Dr. Saturday

Report: Urban Meyer might not be so squeaky clean

Graham Watson
Dr. Saturday

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(Greg Bartram/US Presswire)

Urban Meyer has always been above the fray.

The new coach at Ohio State has never been in trouble with the NCAA, speaks out against coaches who bend the rules and, in his one year as a college football analyst, played morality watchdog with several of his peers.

But according to the Sporting News, the Urban Meyer we think we know might not be an accurate portrayal. During a three month investigation, the Sporting News uncovered a trend of player drug use and preferential treatment that fractured the Florida teams Meyer coached and is more or less to blame for the struggles Florida is having now under new head coach Will Muschamp.

It was Meyer who declared the Florida program "broken" at the end of his last regular season game in Gainesville in November of 2010. But why was it broken?

"Over the last two years he was there," one former player said, "the players had taken complete control of the team."

Only now, through interviews with multiple sources during a three-month Sporting News investigation, do we see just how damaged the infrastructure really was and how much repair work second-year coach Will Muschamp has had to undertake in replacing Meyer—who has moved on to Ohio State less than a year after resigning from Florida for health reasons. …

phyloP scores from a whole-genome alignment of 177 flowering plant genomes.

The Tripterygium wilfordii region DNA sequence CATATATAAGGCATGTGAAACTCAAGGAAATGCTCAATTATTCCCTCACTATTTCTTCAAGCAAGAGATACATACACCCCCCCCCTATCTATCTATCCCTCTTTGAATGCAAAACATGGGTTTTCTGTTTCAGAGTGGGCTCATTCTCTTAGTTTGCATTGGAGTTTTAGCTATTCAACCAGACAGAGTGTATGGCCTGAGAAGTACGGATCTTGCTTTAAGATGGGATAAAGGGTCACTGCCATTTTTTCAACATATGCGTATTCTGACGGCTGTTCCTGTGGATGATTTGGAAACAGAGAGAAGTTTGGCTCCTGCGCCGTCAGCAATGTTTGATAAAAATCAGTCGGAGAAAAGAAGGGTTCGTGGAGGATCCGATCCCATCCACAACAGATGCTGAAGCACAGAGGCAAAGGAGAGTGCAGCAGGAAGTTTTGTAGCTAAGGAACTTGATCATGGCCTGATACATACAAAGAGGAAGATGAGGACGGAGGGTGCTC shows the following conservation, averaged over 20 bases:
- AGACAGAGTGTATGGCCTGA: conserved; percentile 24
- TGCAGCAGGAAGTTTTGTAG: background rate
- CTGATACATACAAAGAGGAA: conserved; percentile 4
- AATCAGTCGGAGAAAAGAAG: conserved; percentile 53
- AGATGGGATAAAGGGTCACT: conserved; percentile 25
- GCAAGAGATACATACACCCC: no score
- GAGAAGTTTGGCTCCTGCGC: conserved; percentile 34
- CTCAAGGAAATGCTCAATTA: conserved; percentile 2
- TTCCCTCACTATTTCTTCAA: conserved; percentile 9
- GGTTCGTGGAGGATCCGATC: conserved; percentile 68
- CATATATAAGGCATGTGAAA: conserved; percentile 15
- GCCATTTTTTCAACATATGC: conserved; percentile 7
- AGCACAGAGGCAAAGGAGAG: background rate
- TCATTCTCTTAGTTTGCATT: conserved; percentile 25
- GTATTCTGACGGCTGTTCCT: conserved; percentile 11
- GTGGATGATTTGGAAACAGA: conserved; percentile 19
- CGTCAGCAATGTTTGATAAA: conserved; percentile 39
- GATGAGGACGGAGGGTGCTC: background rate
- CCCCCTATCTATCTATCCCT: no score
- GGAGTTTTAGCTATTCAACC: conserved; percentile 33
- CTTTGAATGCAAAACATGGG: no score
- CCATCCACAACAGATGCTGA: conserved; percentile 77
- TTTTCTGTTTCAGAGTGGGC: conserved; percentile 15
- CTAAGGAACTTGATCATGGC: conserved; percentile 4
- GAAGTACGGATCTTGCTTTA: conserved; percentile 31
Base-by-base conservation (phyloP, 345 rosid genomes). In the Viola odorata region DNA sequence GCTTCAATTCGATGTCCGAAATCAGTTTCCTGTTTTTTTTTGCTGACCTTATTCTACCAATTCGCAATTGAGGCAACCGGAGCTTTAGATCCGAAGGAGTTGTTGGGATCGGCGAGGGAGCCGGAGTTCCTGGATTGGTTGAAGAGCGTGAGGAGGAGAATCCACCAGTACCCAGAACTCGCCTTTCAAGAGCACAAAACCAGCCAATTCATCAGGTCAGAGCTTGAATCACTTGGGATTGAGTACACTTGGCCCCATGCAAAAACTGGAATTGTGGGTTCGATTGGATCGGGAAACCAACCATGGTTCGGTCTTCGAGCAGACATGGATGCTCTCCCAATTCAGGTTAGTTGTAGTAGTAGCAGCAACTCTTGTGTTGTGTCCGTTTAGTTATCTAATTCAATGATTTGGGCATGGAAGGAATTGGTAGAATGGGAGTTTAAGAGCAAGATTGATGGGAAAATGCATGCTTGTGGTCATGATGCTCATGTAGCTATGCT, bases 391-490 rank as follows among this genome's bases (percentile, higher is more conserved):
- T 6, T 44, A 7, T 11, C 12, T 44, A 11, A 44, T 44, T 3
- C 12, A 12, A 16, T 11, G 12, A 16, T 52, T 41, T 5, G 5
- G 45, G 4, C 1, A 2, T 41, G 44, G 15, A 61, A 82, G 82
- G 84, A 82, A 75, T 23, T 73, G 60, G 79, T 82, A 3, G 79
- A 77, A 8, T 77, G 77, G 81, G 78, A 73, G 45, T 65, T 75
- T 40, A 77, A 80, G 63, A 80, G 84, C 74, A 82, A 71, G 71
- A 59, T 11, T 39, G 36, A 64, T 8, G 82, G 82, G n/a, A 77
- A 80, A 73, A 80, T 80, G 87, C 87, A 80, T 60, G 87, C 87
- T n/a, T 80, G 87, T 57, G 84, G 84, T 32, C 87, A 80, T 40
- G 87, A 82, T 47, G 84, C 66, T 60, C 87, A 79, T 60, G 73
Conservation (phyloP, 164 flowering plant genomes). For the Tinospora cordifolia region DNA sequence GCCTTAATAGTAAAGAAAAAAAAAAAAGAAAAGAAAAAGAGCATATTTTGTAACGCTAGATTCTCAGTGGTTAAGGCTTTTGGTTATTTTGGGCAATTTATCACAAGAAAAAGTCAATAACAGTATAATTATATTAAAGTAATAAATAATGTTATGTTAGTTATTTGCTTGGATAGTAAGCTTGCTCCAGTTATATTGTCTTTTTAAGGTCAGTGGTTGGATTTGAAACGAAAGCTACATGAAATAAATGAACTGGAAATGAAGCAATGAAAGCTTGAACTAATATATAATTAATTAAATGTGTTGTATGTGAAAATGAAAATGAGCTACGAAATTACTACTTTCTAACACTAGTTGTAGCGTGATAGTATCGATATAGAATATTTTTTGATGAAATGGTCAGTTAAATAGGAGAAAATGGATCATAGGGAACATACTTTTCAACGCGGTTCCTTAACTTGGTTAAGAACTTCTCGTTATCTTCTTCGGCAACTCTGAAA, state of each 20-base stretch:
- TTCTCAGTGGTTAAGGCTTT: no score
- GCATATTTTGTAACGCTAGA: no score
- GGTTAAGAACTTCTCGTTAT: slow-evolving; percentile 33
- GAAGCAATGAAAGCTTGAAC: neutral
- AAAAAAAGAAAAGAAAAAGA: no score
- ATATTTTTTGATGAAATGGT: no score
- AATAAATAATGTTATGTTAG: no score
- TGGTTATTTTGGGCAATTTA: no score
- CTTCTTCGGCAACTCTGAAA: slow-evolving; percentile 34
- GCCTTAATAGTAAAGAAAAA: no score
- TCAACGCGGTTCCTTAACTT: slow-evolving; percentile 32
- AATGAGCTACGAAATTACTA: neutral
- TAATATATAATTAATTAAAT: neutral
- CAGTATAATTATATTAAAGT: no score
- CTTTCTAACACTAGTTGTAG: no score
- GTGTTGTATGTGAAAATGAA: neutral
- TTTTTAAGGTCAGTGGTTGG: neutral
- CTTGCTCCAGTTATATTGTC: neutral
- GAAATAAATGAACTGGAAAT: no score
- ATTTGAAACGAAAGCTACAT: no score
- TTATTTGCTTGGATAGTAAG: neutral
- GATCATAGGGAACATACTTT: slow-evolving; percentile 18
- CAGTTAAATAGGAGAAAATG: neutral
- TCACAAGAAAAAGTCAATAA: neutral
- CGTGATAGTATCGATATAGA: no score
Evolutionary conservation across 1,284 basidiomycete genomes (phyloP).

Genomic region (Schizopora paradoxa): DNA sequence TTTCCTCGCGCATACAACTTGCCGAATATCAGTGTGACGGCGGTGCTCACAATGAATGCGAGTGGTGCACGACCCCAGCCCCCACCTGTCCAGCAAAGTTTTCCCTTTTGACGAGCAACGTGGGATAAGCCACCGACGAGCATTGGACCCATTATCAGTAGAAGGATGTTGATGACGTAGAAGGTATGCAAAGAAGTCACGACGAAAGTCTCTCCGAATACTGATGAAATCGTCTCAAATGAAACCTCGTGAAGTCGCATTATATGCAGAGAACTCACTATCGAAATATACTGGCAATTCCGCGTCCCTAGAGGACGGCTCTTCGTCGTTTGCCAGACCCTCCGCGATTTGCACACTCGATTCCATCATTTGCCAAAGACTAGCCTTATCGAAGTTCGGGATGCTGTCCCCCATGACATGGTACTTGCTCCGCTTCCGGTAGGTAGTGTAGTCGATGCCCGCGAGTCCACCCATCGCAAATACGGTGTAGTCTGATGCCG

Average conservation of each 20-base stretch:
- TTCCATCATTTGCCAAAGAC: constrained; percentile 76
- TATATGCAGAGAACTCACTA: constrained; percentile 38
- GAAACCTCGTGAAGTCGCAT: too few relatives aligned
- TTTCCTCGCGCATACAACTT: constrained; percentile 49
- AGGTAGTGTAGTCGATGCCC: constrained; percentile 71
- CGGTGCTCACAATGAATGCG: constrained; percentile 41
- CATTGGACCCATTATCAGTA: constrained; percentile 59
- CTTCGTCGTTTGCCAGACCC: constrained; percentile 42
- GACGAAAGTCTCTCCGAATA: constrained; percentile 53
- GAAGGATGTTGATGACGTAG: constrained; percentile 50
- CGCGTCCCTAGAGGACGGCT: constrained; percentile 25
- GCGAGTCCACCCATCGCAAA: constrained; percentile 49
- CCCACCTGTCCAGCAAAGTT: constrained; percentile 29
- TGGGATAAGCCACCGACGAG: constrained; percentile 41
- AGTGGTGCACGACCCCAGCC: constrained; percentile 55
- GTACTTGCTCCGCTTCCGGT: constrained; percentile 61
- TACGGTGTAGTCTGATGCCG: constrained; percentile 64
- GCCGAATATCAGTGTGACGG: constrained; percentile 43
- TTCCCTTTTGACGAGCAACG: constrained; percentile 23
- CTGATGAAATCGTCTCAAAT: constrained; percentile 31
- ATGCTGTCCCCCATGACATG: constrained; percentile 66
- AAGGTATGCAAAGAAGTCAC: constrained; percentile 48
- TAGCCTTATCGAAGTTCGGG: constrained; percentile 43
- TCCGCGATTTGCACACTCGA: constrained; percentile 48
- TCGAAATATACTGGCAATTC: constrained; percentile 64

Left in the wake of Meyer's resignation were problems that can destroy a coaching career: drug use among players, a philosophy of preferential treatment for certain players, a sense of entitlement among all players and roster management by scholarship manipulation.

The story describes a "Circle of Trust," which referred to a group of the Gators' best players who were given preferential treatment when it came to discipline. The article notes several examples, including wideout Percy Harvin, linebacker Brandon Spikes and tight end Aaron Hernandez, who supposedly missed a game with injuries when in fact all three had failed a drug test. The article also cites Harvin's lack of respect for leadership. Once he refused to do stadium stairs s a conditioning drill, so the team ended up playing basketball instead. He also reportedly physically attacked wide receivers coach Billy Gonzales. He wasn't disciplined for either incident.

Meyer, who is quoted several times throughout the story, denied or talked around most of the allegations throughout the article. But the Sporting News cites quotes from several unnamed sources and uses former Florida safety Bryan Thomas to back up its claims. Thomas, spent two seasons with Florida before knee injuries derailed his career and he was forced to take a medical hardship. He graduated from Florida and spent his final two seasons at North Alabama.

The entire article is an interesting look at a coach who is regarded as one of the moral pillars of college football. While the revelations in this article likely aren't cause for some sort of NCAA investigation — there are several players around the country who get preferential treatment and have a sense of entitlement — it should give Ohio State fans some pause especially after similar issues crept into Buckeyes program a year ago.

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